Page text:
THIS WILL BE THE BIGGEST CHANGE IN QLD SCHOOLING SINCE THE 90S
There’s no doubt that this will be the biggest and most monumental change to Queensland secondary schooling since the 90s. And of course, as with any change, there is a sense of apprehension about preparing our systems and our students for the change. In some cases there is resistance to this change, in other schools, early adoption and a willingness to see the benefits of having Queensland education in line with all other Australian states and territories.
OP. ATAR. QCAA. VET. SAS. QTAC. ACER. QCS. QCE.
Confused? Students feeling anxious about external exams?
Are your staff ready? Have you considered the impact on students and staff?
Let us explain some things about the huge changes that are coming…
For many years, Queensland education has somewhat operated as a maverick to the rest of the country adopting the Overall Position (OP) system in the early 90s. In 2020 the pathway to tertiary studies for Queensland students will change and the hope is that as a result, schools will have a clearer understanding of student outcomes, which in turn will be more easily comparable across the country and around the world.
Students currently in Year 11 will be the first to graduate under the new system which will still see them finish with a Queensland Certificate of Education (QCE). However, up until these changes, Queensland teachers of Senior students would meet with other teachers and compare pieces of assessment, moderate their levels of achievement and adjust where necessary - seems rather archaic (and subjective!) right?!
The new process will be vastly different whereby verified school-based assessment items (set and marked by teachers) combined with external exams (developed and marked y QCAA) will result in an ATAR score upon graduation. This will shift Queensland schools from an OP and QCS based pathway to an ATAR score which is easily comparable across Australian schools and universities, allowing student outcomes to be clear and deeply understood.
Perhaps a more equitable way? Or is it more consistency and transparency in school curriculum programs and the accompanying assessment?
The Difference Between OP and ATAR
OP ranks are based on the results of five senior Authority subjects and rank students between one and 25 (with one being the highest score).
ATAR is a more inclusive ranking, which can also include a Vocational Education and Training (VET) qualification or Subject Area Syllabus (SAS) subject. Currently the OP system doesn’t include VET or SAS. ATAR rankings also place students between 0 and 99.95 (with 99.95 being the highest).
Overall, an OP is a broad ranking, while an ATAR is a “fine-grained” score. For example, a student who achieves an ATAR of 94.35, would equate to either an OP1 or OP2 currently, depending upon the overall cohort.
Calculating the ATAR
An ATAR is a percentile ranking of a student’s overall achievement out of all potential Year 12 school students. This group includes all OP-eligible and ineligible students, as well as those people not in senior schooling. All potential Year 12 students are used due to the fact that each state and territory calculates its local tertiary rank differently.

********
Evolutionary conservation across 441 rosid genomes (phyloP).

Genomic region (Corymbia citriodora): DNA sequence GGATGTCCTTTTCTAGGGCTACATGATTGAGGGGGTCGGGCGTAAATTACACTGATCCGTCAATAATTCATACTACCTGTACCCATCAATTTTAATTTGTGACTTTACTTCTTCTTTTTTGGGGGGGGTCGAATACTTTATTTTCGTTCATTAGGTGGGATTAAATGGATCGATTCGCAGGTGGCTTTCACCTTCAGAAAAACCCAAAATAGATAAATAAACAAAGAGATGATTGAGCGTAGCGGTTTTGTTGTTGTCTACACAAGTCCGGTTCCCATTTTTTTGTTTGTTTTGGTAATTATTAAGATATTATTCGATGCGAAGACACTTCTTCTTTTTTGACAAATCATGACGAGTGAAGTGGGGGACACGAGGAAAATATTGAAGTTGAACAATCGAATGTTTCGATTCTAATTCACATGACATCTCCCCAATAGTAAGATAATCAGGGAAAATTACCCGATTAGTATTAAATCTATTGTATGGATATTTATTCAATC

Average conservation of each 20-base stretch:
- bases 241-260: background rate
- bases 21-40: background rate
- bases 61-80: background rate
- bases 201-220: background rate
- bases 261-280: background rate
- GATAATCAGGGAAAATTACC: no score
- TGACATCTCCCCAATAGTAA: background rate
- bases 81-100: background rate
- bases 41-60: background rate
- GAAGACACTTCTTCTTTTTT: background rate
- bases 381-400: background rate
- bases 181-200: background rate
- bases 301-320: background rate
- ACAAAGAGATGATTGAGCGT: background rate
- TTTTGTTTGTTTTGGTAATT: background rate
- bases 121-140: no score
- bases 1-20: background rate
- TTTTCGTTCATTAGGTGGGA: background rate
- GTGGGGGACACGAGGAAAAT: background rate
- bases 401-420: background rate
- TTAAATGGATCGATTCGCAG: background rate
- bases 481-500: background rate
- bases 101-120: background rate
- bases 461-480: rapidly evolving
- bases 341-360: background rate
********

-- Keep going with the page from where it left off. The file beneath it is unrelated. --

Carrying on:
The Queensland Core Skills (QCS) Test
The Queensland Core Skills test will be abolished. ATARs will be calculated by comparing student results only. Instead of the QCS test there will be a process of inter-subject scaling.
Currently, OPs are calculated by comparing results in Authority subjects as well as the results from the QCS test. The final QCS test will be held in 2019.
Under the new system, students complete four pieces of assessment per subject. Of these, three will be school-based assessments and one will be externally set and graded.
How the ATAR System Works
The ATAR will be used when you apply to degree programs at universities through the Queensland Tertiary Admission Centre (QTAC). This admissions process hasn’t changed.
Vocational Education and Training (VET) will continue to be a key part of the new QCE system. In the new system, achievement of a VET Certificate III or above, in combination with results in general subjects, can contribute to the calculation of an ATAR. This approach recognises the role that VET plays in senior studies, while also ensuring that students have a sufficient breadth of academic subjects to cope with the demands of tertiary study.
Why Has Queensland Been Different Until Now?
The OP system was introduced in 1992. In a report released in 2014, the Australian Council for Educational Research (ACER) found that while existing arrangements had served Queensland
students well and remained fair and reliable, they would not be sustainable over the longer term. ACER recommended changes to achieve greater rigour and simplicity.
There was also strong support among Queensland universities for eligible Year 12 students to be provided with an Australian Tertiary Admission Rank (ATAR) rather than an Overall Position (OP).
Choosing Your Subjects
Students should choose subjects according to their learning goals and what they enjoy, while paying close attention to the prerequisite requirements of the courses they’re considering for tertiary study.
QTAC has set up My Path, an innovative tool that helps Year 10 students choose their senior subjects, determine their ATAR eligibility and check whether their senior subject selection will meet prerequisites for courses they may want to pursue after Year 12.
(Above extract from StudyGoldCoast)
Want to find out more about the changes? Continue reading here
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